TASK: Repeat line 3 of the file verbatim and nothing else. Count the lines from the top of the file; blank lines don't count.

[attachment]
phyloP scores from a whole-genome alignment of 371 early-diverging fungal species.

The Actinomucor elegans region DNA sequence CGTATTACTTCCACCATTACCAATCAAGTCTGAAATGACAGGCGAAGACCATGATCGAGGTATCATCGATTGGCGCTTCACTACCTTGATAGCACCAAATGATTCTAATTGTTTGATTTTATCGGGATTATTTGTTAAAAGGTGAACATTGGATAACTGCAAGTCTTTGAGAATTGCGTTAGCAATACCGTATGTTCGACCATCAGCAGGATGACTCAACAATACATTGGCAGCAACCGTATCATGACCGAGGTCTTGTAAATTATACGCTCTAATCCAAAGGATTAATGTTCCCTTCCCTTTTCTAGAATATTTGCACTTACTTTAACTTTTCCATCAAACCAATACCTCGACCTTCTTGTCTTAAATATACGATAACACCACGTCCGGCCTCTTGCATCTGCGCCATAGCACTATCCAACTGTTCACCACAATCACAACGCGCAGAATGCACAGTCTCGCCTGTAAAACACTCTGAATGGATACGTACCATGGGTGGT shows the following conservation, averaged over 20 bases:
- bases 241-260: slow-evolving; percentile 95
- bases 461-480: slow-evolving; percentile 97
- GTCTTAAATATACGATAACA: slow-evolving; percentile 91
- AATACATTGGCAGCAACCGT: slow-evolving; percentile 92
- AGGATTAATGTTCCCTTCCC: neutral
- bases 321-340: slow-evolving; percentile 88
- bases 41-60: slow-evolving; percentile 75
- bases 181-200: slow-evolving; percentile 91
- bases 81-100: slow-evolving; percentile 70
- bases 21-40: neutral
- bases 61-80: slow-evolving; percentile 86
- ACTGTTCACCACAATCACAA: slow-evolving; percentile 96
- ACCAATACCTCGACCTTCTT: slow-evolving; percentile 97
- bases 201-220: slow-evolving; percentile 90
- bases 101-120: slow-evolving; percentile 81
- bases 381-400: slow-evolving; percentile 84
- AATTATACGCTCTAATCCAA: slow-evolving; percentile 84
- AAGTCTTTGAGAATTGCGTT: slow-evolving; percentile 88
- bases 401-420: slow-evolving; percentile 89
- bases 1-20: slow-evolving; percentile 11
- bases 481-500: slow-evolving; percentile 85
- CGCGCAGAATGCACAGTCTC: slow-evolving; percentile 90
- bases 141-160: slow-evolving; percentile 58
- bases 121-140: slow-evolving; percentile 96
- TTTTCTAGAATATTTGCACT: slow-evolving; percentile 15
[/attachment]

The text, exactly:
- bases 241-260: slow-evolving; percentile 95